Warning : Disturbing content.
A remote settlement, a charismatic leader and his legion of followers who are ready to follow him blindly. A formula that screams destruction. 42 years have gone by, yet the story of the mass suicide at Jonestown still sends shivers down the spines of those who hear about it. This is a detailed description of that horrific event and what lead to it.
The Man Behind It
Reverend Jim Jones founded the infamous cult Peoples Temple around 1955 in Indianapolis. Jim Jones is known to have consumed a lot of literature about Hitler, Marx, Stalin, Mao as well as Gandhi and had a keen interest on religion. He had also taken a shine to Father Divine, founder of International Peace Mission Movement and studied him extensively.
Over the years, Peoples Temple grew in number with Jones and his band of followers were soon relocating all over the country, creating new branches of the cult in various different places. Jones also often traveled to various places by himself to convince people to join his cult, such as travelling to Cuba after the 1959 revolution and flying to Brazil in the early 1960s as well.
Through his “premonitions” in which he saw nuclear holocausts and creation of a new socialist Eden on earth, he managed to convince his followers to move with him to California, where he established the new headquarters of Peoples Temple.
Settled in Redwood Valley, Jones felt he needed to have a much more urban environment to operate in, and thus he set up services in San Francisco and continued to be active in recruiting more followers for his cause before buying land in Guyana in 1974 that would eventually lead to the establishment of Jonestown.
The population of the settlement at the start of the year was just around fifty. By late 1978 the population of Jonestown was around 900.
Jonestown, formally called Peoples Temple Agricultural Project was promised by Jones to his followers as an utopia and a “socialist paradise”, located just west of Guyanese capital Georgetown. After increased media scrutiny, multiple defections and various allegations against Jones, the cult moved its operations to Jonestown in 1977. Jones had also stated that Jonestown was set up as a communist community, and would not let residents of Jonestown leave the settlement without prior permission. Even though people were promised a land of opportunities and a “paradise”, people who migrated to Jonestown soon realized that it wasn’t the case.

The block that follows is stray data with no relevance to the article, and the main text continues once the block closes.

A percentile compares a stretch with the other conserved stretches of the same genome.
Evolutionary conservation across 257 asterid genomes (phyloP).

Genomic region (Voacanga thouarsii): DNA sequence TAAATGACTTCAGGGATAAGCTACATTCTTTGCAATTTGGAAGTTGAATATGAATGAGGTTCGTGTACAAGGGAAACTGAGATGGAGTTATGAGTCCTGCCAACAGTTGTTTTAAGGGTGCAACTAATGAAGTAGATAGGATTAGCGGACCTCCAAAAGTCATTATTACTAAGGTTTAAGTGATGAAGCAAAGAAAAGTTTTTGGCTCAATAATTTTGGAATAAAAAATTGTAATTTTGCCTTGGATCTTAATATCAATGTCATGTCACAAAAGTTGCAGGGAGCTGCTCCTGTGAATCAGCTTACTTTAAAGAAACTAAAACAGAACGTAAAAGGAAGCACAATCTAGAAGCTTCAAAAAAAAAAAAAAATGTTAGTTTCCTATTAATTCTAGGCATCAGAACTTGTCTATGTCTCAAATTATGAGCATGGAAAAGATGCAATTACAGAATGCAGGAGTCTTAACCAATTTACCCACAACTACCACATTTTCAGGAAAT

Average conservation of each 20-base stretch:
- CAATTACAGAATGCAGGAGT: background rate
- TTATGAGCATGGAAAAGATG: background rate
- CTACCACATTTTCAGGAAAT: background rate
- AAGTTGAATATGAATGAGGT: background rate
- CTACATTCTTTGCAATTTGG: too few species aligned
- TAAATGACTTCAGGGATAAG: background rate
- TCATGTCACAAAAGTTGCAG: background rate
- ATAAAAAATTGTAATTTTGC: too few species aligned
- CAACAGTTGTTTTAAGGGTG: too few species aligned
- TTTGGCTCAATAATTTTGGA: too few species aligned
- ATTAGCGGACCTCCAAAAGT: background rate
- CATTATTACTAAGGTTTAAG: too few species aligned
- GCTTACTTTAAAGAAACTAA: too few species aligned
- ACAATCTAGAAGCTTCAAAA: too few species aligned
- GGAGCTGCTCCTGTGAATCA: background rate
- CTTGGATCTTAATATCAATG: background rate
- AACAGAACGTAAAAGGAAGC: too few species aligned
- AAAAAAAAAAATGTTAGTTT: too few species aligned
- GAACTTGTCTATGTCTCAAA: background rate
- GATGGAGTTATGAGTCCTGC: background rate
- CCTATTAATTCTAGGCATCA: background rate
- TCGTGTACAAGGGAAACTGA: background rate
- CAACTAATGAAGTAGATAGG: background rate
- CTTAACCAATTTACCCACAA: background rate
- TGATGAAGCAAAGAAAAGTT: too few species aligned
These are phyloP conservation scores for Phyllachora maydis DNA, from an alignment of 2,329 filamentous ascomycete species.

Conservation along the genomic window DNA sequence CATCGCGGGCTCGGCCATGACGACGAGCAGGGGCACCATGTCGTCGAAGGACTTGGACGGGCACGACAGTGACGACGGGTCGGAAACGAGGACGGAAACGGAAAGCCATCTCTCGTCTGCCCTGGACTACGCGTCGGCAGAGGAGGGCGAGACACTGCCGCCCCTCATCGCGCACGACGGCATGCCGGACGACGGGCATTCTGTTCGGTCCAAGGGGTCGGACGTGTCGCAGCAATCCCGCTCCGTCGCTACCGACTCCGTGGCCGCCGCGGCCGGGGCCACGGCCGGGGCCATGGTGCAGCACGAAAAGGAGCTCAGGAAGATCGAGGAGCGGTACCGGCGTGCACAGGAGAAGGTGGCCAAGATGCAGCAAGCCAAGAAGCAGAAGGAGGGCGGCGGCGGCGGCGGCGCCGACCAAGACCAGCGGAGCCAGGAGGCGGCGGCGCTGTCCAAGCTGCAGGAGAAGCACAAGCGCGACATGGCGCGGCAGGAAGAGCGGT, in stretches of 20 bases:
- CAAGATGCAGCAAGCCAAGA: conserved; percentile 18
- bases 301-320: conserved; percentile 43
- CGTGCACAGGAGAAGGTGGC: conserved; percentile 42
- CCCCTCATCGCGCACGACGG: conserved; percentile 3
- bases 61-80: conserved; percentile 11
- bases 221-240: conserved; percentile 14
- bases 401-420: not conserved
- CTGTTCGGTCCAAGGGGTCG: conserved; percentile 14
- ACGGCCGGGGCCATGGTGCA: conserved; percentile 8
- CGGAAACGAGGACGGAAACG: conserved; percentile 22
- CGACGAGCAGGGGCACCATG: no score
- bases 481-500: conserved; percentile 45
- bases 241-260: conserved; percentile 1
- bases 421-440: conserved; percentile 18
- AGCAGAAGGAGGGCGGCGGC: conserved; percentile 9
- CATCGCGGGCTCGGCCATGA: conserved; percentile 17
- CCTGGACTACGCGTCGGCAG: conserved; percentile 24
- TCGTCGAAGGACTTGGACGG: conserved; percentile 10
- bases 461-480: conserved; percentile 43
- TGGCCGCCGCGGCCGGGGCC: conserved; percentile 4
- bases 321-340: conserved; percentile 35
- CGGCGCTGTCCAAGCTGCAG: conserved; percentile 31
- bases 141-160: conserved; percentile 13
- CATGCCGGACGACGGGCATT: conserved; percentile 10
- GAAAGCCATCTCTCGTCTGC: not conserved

Life in Jonestown Pre-Massacre
Jones used many “mind control” techniques on his followers.
People who migrated to Jonestown were forced to work nearly 12 hours a day, six days a week. Life in Jonestown seemed far from the promised utopia, yet the residents fully followed their leader. According to an article on apa.org by Melissa Dittman (2003), Jones would blast his voice through speakers throughout the settlement, and pre-recorded messages would play all the time to make the residents feel like he was always around them. He also asked them to spy on each other and report any curious findings back to him. The article also says that Jones would ask his followers to list out their worst fears, so that Jones could use it against them whenever the time came.
Jones would often indulge in conversations with the people about current affairs and would show them Soviet documentaries repeatedly. During this time, Jones had also managed to obtain a jeweler’s license that allowed him to receive monthly shipments of Cyanide, the same Cyanide that would be used in the massacre later.
A peculiar thing that regularly occured in Jonestown was simulating mass suicides, an event which was called as “White Nights” by Jones. Jones would draw up an imaginary scenario where they were being invaded, and then would give the people four options — Flee to the Soviet Union, Flee to the Jungle, Stay back and fight or commit mass suicide or as he called it “revolutionary suicide”. During the mass suicide drills, everyone was given a red liquid to drink and were told that they’d be all dead in 45 minutes after consuming the drink. Jones’ idea was to prepare them for when such an event arose in the near future and said that they must take their own lives rather than fall to the hands of the oppressors.
The First Act — Arrival of the US Delegation